This case was before the CO in the posture of a request for RIR processing, and when a CO normally denies an RIR, such a denial should result in the referral of the application for regular processing. However, case law holds that a remand for supervised recruitment is not mandated if the reasons for the denial cannot be cured by a supervised recruitment. Accordingly, since the Employer has not established that the application was for permanent full-time employment, remand for supervised recruitment is not warranted. The CO properly denied labor certification .

Posted On: November 5, 2008

N-400 Naturalization Application Expired October 31,2008, but Remains Valid Until Revised Version is Released

The prior edition of the N-400 Application for Naturalization expired on October 31, 2008. A new edition of the form has yet to be posted to the USCIS website. Until further notice, the USCIS has informed the American Immigration Lawyers Association (AILA) that applicants may continue to submit their applications on any useable edition of the form.

To clarify, applicants seeking naturalization may continue to file using Form N-400 found on the USCIS website until a new revised form is posted.

Posted On: November 3, 2008

BALCA upholds denial of LC because Employer failed to establish lawful-job related reasons for rejecting otherwise qualified U.S. workers

The Board of Alien Labor Certification Appeals (BALCA) recently upheld the final determination of a Certifying Officer (CO) denying labor certification (LC) for an alien worker for the position of “Heavy Equipment Operator.” This LC was filed prior to the effective date of the “PERM” regulations.

In the aforementioned case, the employer, a contractor providing commercial site preparation services filed a LC on behalf of an alien worker in April of 2001. In March 2006, the CO issued a Notice of Findings (NOF) proposing to deny certification. The CO noted that the employer did not document that its requirements for the job opportunity, represented the Employer’s actual minimum requirements for the job opportunity in violation of Section 656.21(b)(5). Additionally, the CO concluded that based on the recruitment report, the Employer had screened and rejected U.S. workers for the lack of qualifications not stated in the ETA 750A form or the advertisements. There were 10 additional qualifications not mentioned in ETA 750A or the advertisements for the position which the Employer used to reject otherwise qualified U.S. workers. The Alien had been hired without these qualifications and allowed to gain the required experience now required of U.S. applicants. The CO provided three ways in which the employer could rebut its findings: (1) submit evidence showing the alien had the qualifications at the time of hire; (2) submit evidence of business necessity; or (3) delete the requirements. The CO concluded that the Employer had not established lawful job-related reasons for rejecting the otherwise qualified U.S. workers. In response, the Employer submitted a rebuttal to the NOF. Thereafter, the CO issued a final determination in April 2007, denying certification because the Employer’s rebuttal was not sufficient to correct the deficiencies noted in the NOF. Subsequently, the Employer requested BALCA review.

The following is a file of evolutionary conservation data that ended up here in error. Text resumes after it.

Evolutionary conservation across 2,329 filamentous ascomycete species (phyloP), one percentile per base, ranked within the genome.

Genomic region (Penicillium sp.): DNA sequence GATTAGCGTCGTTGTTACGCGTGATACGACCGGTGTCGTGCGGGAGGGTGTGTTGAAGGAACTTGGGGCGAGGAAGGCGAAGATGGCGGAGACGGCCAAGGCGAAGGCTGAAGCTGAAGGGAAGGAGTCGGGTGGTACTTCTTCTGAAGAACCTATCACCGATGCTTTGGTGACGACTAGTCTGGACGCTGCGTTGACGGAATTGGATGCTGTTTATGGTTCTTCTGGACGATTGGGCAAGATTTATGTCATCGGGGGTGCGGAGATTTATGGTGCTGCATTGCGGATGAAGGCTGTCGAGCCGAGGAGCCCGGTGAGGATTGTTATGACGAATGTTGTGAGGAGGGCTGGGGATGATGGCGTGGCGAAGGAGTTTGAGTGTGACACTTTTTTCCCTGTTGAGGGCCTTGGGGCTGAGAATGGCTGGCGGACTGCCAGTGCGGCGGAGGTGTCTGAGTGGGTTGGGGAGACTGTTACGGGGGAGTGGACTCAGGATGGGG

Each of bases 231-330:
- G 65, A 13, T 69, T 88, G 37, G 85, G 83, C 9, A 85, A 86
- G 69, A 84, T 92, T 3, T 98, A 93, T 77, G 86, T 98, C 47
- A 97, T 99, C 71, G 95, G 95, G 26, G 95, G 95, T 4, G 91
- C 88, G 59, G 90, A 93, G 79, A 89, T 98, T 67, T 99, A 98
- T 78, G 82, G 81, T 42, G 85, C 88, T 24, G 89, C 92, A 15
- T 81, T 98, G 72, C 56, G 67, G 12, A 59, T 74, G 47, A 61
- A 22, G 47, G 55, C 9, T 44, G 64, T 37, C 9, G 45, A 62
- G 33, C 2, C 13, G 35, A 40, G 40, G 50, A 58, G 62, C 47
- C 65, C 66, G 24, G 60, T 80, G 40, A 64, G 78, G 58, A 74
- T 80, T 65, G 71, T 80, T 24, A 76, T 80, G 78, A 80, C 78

Upon BALCA review, 20 C.F.R. § 656.21 (b)(5) provides: The employer shall document that its requirements for the job opportunity, as described, represent the employer’s actual minimum requirements for the job opportunity, and the employer has not hired workers with less training or experience for jobs similar to that involved in the job opportunity or that is not feasible to hire workers with less training or experience than that required by the employer’s job offer. Therefore, an employer cannot require more stringent qualifications of a U.S. worker than it requires of the alien. Thus, the employer is not allowed to treat the alien more favorably than it would a U.S. worker. An employer must establish that the alien possesses the stated minimum requirements for the position that is being offered. There is no documentation on record, which establishes that the alien had the additional qualifications required for the position. An employer’s unsupported statement that the alien meets its minimum requirements does not constitute adequate documentation that the alien meets those requirements. Since the alien’s prior experience is not documented, the record does not establish that the Alien was hired with the experience now being required of U.S. applicants. Therefore, the U.S. applicants who were rejected for their lack of an experience, which was not required of the Alien were not rejected for lawful job related reasons.

Accordingly, the Employer failed to fulfill its burden to provide evidence that the Alien had the requisite experience required for the position at the time he was hired by the Employer. The regulation at 20 C.F.R. § 656.21 (b)(5) provides that when an alien does not meet the employer’s stated job requirements, certification is properly denied.